LAWRENCEVILLE -- Classes start Monday for Jill Kennedy, a Buford woman studying to be a health records technician. Thanks to a recent grant to boost job creation, tuition is on the house.
Kennedy is one of 15 in the inaugural class for a Health Information Technology Certificate, which offers special funding for veterans, the underemployed and the unemployed.
Administrators from Gwinnett Technical College and the Georgia Institute of Technology on Monday briefed leaders from healthcare, education and business about the colleges' HIT education partnership, which is supported by a $1.65 million grant.
The event, which was held in Gwinnett Tech's Life Sciences Center, marked the program's launch.
David McCulloch, Gwinnett Tech's vice president of economic development, said the effort "mirrors our mission here ... of workforce development."
In addition, McCulloch said, "we hope our collaborative serves as a model for future workforce training in our region as well as Georgia."
The collaboration is "the first of its kind," according to Stephen Fleming, vice president of the Enterprise Innovation Institute at Georgia Tech.
According to Jim Sass, dean of health information systems at Gwinnett Tech, the three-year project aims to "create a curriculum, put it together, move it toward distance learning and by the third year roll it out to all the technical college system sister schools in the state."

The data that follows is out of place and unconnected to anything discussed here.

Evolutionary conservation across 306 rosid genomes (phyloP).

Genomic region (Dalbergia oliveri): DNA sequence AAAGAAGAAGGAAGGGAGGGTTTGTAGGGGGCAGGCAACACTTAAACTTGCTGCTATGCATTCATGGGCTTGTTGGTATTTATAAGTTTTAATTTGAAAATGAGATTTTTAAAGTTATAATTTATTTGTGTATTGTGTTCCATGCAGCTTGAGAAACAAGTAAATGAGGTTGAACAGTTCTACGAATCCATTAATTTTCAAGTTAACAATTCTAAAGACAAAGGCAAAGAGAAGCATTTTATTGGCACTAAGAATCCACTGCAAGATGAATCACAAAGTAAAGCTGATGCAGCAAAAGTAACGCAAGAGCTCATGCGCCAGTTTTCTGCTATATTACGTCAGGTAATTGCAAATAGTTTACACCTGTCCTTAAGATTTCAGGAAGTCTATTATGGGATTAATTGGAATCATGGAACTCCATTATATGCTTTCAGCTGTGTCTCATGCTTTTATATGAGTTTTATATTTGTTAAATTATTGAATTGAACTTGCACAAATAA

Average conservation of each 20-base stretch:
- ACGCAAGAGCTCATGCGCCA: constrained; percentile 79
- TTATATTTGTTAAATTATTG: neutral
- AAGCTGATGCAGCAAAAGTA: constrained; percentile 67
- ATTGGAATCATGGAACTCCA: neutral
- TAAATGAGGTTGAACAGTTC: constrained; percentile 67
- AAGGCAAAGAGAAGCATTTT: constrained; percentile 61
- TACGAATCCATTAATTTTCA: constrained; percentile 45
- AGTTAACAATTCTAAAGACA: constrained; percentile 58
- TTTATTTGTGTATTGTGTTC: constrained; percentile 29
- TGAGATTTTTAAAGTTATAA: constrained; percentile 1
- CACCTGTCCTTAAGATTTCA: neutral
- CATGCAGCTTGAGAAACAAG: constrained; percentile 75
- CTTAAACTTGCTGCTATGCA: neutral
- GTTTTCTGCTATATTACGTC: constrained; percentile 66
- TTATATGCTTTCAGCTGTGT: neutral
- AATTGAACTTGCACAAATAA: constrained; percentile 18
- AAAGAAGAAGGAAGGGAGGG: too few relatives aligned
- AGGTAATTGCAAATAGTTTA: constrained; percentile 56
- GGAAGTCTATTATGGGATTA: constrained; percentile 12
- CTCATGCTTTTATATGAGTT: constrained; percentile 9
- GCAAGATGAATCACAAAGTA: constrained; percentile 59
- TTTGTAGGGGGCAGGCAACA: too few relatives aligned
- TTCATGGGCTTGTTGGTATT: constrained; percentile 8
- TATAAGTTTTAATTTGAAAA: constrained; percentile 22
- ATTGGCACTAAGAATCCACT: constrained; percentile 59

Sass said "those with an IT background or a healthcare background" are ideal for the HIT certificate program.
A news release from Gwinnett Tech stated that health information technology professionals are "responsible for organizing and managing health information data and its secure exchange between users."
It's a "fast-growing field...increasingly viewed as the most promising tool for improving the overall quality, safety and efficiency of the health delivery system."
Anywhere from 12,000 to 50,000 new jobs are anticipated by 2017, according to the Bureau of Labor Statistics. The Georgia-based HIT sector employs about 15,000 people in the state, and the sector's primary businesses are growing at a 40-percent rate according to the Metro Atlanta Chamber of Commerce.
Kennedy hopes to be among those employed after obtaining her HIT certificate.
"I think this is great," she said Monday, following the event at Gwinnett Tech. "I look at it as a once-in-a-lifetime opportunity."
For more information, visit www.gwinnetttech.edu.